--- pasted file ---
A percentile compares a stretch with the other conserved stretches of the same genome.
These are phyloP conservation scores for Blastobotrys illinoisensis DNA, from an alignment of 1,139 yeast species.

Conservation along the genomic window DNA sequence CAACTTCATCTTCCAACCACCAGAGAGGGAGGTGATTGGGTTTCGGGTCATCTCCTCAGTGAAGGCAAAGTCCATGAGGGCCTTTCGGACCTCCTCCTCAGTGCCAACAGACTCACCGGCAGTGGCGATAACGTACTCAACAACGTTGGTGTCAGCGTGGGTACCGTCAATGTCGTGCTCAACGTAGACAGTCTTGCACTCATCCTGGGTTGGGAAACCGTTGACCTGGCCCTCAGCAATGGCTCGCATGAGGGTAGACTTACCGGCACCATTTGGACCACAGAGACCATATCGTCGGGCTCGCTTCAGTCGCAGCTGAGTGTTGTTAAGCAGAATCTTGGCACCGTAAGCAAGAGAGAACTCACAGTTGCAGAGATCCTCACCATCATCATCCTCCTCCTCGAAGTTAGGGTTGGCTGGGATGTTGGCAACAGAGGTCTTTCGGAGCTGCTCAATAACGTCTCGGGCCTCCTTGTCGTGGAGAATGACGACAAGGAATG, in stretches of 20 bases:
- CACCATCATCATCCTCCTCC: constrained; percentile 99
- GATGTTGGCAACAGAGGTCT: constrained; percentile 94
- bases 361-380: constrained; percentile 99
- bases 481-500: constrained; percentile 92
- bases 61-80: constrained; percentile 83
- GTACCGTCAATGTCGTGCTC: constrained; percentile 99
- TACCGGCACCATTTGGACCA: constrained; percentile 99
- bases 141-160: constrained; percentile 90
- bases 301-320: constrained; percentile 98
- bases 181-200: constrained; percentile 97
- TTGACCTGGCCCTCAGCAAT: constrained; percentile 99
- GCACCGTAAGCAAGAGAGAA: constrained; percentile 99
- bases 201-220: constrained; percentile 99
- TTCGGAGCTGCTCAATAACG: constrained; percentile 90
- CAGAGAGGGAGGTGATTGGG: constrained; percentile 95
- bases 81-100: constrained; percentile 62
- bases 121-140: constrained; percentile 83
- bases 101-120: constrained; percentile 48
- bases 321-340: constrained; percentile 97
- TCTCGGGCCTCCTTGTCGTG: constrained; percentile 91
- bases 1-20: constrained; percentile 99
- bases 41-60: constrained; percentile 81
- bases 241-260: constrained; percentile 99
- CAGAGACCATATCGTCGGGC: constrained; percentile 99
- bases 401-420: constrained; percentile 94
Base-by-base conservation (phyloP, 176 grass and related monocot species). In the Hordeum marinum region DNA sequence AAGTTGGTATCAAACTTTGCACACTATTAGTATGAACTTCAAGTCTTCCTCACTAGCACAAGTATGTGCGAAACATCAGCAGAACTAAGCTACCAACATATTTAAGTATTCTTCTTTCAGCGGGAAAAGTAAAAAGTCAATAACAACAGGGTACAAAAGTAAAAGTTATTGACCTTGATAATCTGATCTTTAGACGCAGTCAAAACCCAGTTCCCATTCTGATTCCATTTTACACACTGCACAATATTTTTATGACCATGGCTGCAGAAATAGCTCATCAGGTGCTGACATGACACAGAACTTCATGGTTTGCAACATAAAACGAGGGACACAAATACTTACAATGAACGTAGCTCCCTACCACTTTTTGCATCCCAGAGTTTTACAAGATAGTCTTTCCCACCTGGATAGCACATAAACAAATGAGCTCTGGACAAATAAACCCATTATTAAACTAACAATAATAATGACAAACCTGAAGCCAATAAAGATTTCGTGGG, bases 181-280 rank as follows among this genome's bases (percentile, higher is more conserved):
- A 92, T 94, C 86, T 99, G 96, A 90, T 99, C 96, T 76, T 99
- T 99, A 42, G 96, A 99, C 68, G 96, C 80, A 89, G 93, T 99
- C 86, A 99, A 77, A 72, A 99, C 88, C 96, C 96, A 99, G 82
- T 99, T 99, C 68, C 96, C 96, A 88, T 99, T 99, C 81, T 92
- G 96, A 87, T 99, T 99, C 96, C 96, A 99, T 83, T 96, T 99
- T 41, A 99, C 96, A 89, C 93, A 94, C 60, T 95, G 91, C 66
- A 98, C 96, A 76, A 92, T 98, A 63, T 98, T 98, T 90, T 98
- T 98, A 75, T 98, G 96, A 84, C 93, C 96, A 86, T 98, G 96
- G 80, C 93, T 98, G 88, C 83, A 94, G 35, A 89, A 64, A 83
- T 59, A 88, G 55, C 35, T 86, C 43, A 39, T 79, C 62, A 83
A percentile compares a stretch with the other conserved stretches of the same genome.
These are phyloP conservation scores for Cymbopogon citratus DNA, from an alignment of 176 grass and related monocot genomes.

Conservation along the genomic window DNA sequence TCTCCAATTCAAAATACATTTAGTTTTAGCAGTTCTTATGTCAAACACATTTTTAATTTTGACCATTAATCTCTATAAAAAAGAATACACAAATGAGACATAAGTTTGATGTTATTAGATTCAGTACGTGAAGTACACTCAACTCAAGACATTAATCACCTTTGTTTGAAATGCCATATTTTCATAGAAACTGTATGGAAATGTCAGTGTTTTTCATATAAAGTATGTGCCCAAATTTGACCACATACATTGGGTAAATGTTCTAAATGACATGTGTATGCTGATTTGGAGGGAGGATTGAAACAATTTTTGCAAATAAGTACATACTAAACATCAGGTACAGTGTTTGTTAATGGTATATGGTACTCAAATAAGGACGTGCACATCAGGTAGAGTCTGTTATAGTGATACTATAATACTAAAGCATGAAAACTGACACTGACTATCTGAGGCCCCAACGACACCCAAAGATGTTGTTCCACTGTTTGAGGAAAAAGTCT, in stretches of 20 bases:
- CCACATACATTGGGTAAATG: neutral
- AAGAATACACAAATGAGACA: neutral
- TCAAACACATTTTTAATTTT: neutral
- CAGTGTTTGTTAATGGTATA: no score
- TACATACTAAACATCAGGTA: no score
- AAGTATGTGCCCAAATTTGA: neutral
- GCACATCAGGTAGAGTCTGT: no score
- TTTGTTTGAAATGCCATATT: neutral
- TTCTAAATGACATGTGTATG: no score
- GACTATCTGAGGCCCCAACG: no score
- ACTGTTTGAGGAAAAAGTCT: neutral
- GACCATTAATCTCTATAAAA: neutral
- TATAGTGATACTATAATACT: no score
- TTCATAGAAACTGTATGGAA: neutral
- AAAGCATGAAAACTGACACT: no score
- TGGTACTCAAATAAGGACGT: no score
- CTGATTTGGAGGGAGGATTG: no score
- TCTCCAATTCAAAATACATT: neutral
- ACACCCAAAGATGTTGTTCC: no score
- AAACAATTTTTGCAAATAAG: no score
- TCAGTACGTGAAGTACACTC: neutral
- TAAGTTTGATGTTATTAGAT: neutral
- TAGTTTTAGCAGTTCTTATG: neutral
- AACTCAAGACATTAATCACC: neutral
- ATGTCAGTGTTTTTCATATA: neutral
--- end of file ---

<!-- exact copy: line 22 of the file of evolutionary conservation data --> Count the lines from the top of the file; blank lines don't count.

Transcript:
- bases 321-340: constrained; percentile 97